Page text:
Today we 3D printed some cylinder coins for students and classrooms to experiment with after watching Matt Parker's video "How thick is a three-sided coin?". These fat coins can land on their edges as well as their faces. Try out different thickness-to-diameter ratios and search for the fairest three-sided cylinder coin! Download free 3D-printable files or order cost-optimized prints from Shapeways... // Hacktastic

Okay, it’s 2018 and time to start all over again. But sometimes the process of getting started is… hard to get started. How do you even start planning out a project? Today on Tutorial Tuesday we’ll talk about new beginnings and some projects we’re starting this year, including the sometimes messy process of figuring out what to make and what it means to be meaningful... // Column at Shapeways

This Tutorial Tuesday we’ll highlight some of this year’s 3D design tutorials that even the youngest (or oldest!) of your loved ones can use to make custom and personalized 3D prints in just a few minutes. Choose one of the tutorial introductions below and get started creating in no time with Tinkercad, Hero Forge, Cura Lithopanes, the Snowflake Machine, Morphi, BlocksCAD, or 3D Slash... // Column at Shapeways

Today we'll take a break from digital 3D design and do some good old-fashioned analog knitting. Here's a pattern we've been working on recently. What is this crazy stitch, and where did it come from? We call it the Triple Check, and it's a stitch we made up for multicolor reversible scarves that we could knit during math talks and committee meetings. Maybe it's new, maybe it isn't; we aren't sure yet... // Hacktastic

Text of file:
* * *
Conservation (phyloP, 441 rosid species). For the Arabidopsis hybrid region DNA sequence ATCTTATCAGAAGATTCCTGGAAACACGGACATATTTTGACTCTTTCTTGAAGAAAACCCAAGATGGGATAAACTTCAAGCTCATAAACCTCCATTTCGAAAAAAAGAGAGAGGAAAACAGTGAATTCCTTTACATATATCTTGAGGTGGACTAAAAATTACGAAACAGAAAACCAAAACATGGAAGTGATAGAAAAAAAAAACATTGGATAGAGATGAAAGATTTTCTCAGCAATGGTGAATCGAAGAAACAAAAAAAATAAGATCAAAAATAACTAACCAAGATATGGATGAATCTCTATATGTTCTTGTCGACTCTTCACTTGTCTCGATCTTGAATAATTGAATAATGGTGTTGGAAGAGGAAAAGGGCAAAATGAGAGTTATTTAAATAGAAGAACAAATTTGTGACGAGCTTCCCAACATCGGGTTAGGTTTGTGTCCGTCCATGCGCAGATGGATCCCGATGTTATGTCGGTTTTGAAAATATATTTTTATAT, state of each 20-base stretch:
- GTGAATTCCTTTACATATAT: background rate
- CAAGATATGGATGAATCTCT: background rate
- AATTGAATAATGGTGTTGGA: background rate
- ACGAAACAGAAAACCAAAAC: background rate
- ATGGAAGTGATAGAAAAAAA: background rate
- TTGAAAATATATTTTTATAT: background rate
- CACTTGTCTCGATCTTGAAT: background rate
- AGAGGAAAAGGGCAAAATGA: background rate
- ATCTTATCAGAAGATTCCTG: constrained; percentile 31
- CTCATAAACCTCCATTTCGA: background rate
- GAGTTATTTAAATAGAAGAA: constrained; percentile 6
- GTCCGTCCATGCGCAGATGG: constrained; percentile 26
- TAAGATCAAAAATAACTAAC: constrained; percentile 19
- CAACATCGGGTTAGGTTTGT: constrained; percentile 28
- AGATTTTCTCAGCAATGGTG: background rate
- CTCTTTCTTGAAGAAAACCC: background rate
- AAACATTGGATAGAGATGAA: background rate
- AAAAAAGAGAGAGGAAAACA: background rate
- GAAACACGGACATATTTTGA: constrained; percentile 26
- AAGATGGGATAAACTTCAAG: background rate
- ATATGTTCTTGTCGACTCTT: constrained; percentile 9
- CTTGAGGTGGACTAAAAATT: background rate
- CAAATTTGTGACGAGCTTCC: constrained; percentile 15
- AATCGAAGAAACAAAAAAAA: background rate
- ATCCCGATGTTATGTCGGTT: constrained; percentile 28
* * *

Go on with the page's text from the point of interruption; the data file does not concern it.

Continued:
Today’s 3D printing advice: Figure out what your design software is good at doing and THEN design something, not the other way around. If you start the design process with a rigid idea of what you want to make, then you’ll have to bang your head against the wall to try to get your software to do what you need it to. But if you have the luxury of being flexible about what you’re designing, then you can... // Column at Shapeways

Today we’ll review two simple but powerful ways to make a custom vase in Fusion 360, and also give you some tips on how to keep your printing costs down. It’s easier than you might think to make a unique custom vase design, even if you’re new to 3D modeling. One good place to start is with excellent video walkthrough Crazy Vases using the Loft Feature in Fusion 360... // Column at Shapeways

In this Tutorial Tuesday we’ll make personalized 3D printed snowflakes using the Snowflake Machine, a Customizer built on OpenSCAD code that can procedurally generate over one billion unique snowflakes based on random seeds and user-set design parameters. Don’t worry, it’s easier than that just sounded! Here's a step-by-step how-to guide so you can get your holiday snowflakes... // Column at Shapeways

Sometimes the easiest things can be so difficult. Wrapping text around a cylinder, which is exactly what you’d want to do when making a text-engraved ring, is one of those things! Depending on what design program you use, this simple task can seem impossible. Today we’ll focus on one surprisingly elegant text-wrapping technique for Fusion 360 devised by Vladimir at DesktopMakes... // Column at Shapeways

Today, we’ll learn how to turn one simple snowflake design into multiple products in a variety of shapes, sizes, and materials. We’ll start with simple low-res 3D prints and prototypes on desktop FDM machines, and eventually level up to printing in Nylon and Plated Rhodium at Shapeways. The snowflake design we’ll be working with was created with parametric code in OpenSCAD... // Guest Post at Shapeways

Bangle bracelets are great, but they’re so darn bangly. A circular bangle bracelet has to be pretty big to fit over your hand, which makes it very loose around your wrist once you get it on. If you think about it, when you use a bangle bracelets you’re wearing it 99% of the time, but pulling it over your hand only 1% of the time. How do you make a design that’s optimized for the 99% instead of the 1%?... // Column at Shapeways